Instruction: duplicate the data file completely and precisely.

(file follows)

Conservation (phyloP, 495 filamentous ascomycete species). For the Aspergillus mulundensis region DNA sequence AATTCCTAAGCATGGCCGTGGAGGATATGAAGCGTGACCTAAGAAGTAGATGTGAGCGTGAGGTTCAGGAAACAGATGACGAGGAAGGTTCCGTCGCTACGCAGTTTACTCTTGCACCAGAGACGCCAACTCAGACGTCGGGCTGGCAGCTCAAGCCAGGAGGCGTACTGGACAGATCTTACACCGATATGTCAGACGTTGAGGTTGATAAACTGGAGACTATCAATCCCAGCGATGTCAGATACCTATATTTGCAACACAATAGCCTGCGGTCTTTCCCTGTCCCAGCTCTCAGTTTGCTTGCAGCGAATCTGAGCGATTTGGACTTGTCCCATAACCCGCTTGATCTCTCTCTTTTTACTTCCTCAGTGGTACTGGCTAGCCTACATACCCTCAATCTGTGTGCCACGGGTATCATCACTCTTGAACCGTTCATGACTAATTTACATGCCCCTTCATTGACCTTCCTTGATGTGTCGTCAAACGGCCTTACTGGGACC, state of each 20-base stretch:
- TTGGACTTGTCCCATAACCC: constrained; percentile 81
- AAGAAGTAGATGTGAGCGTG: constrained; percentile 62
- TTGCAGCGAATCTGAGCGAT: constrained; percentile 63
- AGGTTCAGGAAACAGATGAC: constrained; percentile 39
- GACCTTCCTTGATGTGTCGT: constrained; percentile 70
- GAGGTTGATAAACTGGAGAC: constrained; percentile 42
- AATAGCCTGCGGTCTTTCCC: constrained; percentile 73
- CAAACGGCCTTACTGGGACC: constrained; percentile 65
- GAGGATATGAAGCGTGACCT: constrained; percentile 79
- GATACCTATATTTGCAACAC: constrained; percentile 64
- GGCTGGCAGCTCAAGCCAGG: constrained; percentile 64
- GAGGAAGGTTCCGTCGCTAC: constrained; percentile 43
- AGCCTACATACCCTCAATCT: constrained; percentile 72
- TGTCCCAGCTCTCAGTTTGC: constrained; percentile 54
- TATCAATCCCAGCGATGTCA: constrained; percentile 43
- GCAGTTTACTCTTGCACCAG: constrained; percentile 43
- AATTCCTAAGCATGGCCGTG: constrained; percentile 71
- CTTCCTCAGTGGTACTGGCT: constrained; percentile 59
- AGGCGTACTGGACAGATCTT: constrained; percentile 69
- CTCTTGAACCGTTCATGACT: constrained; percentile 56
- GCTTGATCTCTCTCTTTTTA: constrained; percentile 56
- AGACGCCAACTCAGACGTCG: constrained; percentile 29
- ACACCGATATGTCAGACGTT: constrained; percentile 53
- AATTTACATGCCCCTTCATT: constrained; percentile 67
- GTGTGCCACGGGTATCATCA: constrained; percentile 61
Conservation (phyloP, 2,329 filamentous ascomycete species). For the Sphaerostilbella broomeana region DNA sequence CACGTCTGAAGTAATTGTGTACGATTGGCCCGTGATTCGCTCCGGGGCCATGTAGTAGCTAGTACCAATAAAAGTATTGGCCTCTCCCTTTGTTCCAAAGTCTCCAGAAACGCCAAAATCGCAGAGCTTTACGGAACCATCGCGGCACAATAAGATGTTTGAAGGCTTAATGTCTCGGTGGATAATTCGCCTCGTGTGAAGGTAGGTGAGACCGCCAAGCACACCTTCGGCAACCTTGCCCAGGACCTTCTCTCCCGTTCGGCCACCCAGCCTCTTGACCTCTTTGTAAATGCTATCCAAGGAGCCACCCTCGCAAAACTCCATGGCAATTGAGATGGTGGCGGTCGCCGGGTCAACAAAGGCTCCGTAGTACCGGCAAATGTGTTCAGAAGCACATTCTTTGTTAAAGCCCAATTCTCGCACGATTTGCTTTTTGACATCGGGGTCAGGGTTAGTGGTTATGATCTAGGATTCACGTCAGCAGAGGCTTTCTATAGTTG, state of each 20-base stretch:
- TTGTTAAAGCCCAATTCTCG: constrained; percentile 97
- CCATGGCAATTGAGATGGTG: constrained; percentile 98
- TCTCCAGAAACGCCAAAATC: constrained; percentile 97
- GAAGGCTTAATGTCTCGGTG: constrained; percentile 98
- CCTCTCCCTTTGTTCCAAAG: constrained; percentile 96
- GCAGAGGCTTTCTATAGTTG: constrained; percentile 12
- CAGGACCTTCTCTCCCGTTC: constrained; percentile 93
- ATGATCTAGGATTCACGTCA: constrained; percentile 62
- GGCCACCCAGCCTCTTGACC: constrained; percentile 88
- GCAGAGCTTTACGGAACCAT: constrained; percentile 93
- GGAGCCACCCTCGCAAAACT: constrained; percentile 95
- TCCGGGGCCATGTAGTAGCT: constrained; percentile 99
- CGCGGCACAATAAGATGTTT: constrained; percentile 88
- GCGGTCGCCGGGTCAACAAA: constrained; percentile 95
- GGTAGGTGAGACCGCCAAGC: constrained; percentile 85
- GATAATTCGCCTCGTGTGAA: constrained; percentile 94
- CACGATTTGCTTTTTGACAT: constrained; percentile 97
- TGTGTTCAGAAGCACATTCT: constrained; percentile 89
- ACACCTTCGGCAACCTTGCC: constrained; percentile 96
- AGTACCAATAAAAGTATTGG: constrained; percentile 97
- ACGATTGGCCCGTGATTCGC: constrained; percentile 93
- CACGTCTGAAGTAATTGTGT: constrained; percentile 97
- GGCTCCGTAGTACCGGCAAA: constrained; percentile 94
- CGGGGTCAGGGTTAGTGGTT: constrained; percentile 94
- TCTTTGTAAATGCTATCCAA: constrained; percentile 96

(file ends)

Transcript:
Conservation (phyloP, 495 filamentous ascomycete species). For the Aspergillus mulundensis region DNA sequence AATTCCTAAGCATGGCCGTGGAGGATATGAAGCGTGACCTAAGAAGTAGATGTGAGCGTGAGGTTCAGGAAACAGATGACGAGGAAGGTTCCGTCGCTACGCAGTTTACTCTTGCACCAGAGACGCCAACTCAGACGTCGGGCTGGCAGCTCAAGCCAGGAGGCGTACTGGACAGATCTTACACCGATATGTCAGACGTTGAGGTTGATAAACTGGAGACTATCAATCCCAGCGATGTCAGATACCTATATTTGCAACACAATAGCCTGCGGTCTTTCCCTGTCCCAGCTCTCAGTTTGCTTGCAGCGAATCTGAGCGATTTGGACTTGTCCCATAACCCGCTTGATCTCTCTCTTTTTACTTCCTCAGTGGTACTGGCTAGCCTACATACCCTCAATCTGTGTGCCACGGGTATCATCACTCTTGAACCGTTCATGACTAATTTACATGCCCCTTCATTGACCTTCCTTGATGTGTCGTCAAACGGCCTTACTGGGACC, state of each 20-base stretch:
- TTGGACTTGTCCCATAACCC: constrained; percentile 81
- AAGAAGTAGATGTGAGCGTG: constrained; percentile 62
- TTGCAGCGAATCTGAGCGAT: constrained; percentile 63
- AGGTTCAGGAAACAGATGAC: constrained; percentile 39
- GACCTTCCTTGATGTGTCGT: constrained; percentile 70
- GAGGTTGATAAACTGGAGAC: constrained; percentile 42
- AATAGCCTGCGGTCTTTCCC: constrained; percentile 73
- CAAACGGCCTTACTGGGACC: constrained; percentile 65
- GAGGATATGAAGCGTGACCT: constrained; percentile 79
- GATACCTATATTTGCAACAC: constrained; percentile 64
- GGCTGGCAGCTCAAGCCAGG: constrained; percentile 64
- GAGGAAGGTTCCGTCGCTAC: constrained; percentile 43
- AGCCTACATACCCTCAATCT: constrained; percentile 72
- TGTCCCAGCTCTCAGTTTGC: constrained; percentile 54
- TATCAATCCCAGCGATGTCA: constrained; percentile 43
- GCAGTTTACTCTTGCACCAG: constrained; percentile 43
- AATTCCTAAGCATGGCCGTG: constrained; percentile 71
- CTTCCTCAGTGGTACTGGCT: constrained; percentile 59
- AGGCGTACTGGACAGATCTT: constrained; percentile 69
- CTCTTGAACCGTTCATGACT: constrained; percentile 56
- GCTTGATCTCTCTCTTTTTA: constrained; percentile 56
- AGACGCCAACTCAGACGTCG: constrained; percentile 29
- ACACCGATATGTCAGACGTT: constrained; percentile 53
- AATTTACATGCCCCTTCATT: constrained; percentile 67
- GTGTGCCACGGGTATCATCA: constrained; percentile 61
Conservation (phyloP, 2,329 filamentous ascomycete species). For the Sphaerostilbella broomeana region DNA sequence CACGTCTGAAGTAATTGTGTACGATTGGCCCGTGATTCGCTCCGGGGCCATGTAGTAGCTAGTACCAATAAAAGTATTGGCCTCTCCCTTTGTTCCAAAGTCTCCAGAAACGCCAAAATCGCAGAGCTTTACGGAACCATCGCGGCACAATAAGATGTTTGAAGGCTTAATGTCTCGGTGGATAATTCGCCTCGTGTGAAGGTAGGTGAGACCGCCAAGCACACCTTCGGCAACCTTGCCCAGGACCTTCTCTCCCGTTCGGCCACCCAGCCTCTTGACCTCTTTGTAAATGCTATCCAAGGAGCCACCCTCGCAAAACTCCATGGCAATTGAGATGGTGGCGGTCGCCGGGTCAACAAAGGCTCCGTAGTACCGGCAAATGTGTTCAGAAGCACATTCTTTGTTAAAGCCCAATTCTCGCACGATTTGCTTTTTGACATCGGGGTCAGGGTTAGTGGTTATGATCTAGGATTCACGTCAGCAGAGGCTTTCTATAGTTG, state of each 20-base stretch:
- TTGTTAAAGCCCAATTCTCG: constrained; percentile 97
- CCATGGCAATTGAGATGGTG: constrained; percentile 98
- TCTCCAGAAACGCCAAAATC: constrained; percentile 97
- GAAGGCTTAATGTCTCGGTG: constrained; percentile 98
- CCTCTCCCTTTGTTCCAAAG: constrained; percentile 96
- GCAGAGGCTTTCTATAGTTG: constrained; percentile 12
- CAGGACCTTCTCTCCCGTTC: constrained; percentile 93
- ATGATCTAGGATTCACGTCA: constrained; percentile 62
- GGCCACCCAGCCTCTTGACC: constrained; percentile 88
- GCAGAGCTTTACGGAACCAT: constrained; percentile 93
- GGAGCCACCCTCGCAAAACT: constrained; percentile 95
- TCCGGGGCCATGTAGTAGCT: constrained; percentile 99
- CGCGGCACAATAAGATGTTT: constrained; percentile 88
- GCGGTCGCCGGGTCAACAAA: constrained; percentile 95
- GGTAGGTGAGACCGCCAAGC: constrained; percentile 85
- GATAATTCGCCTCGTGTGAA: constrained; percentile 94
- CACGATTTGCTTTTTGACAT: constrained; percentile 97
- TGTGTTCAGAAGCACATTCT: constrained; percentile 89
- ACACCTTCGGCAACCTTGCC: constrained; percentile 96
- AGTACCAATAAAAGTATTGG: constrained; percentile 97
- ACGATTGGCCCGTGATTCGC: constrained; percentile 93
- CACGTCTGAAGTAATTGTGT: constrained; percentile 97
- GGCTCCGTAGTACCGGCAAA: constrained; percentile 94
- CGGGGTCAGGGTTAGTGGTT: constrained; percentile 94
- TCTTTGTAAATGCTATCCAA: constrained; percentile 96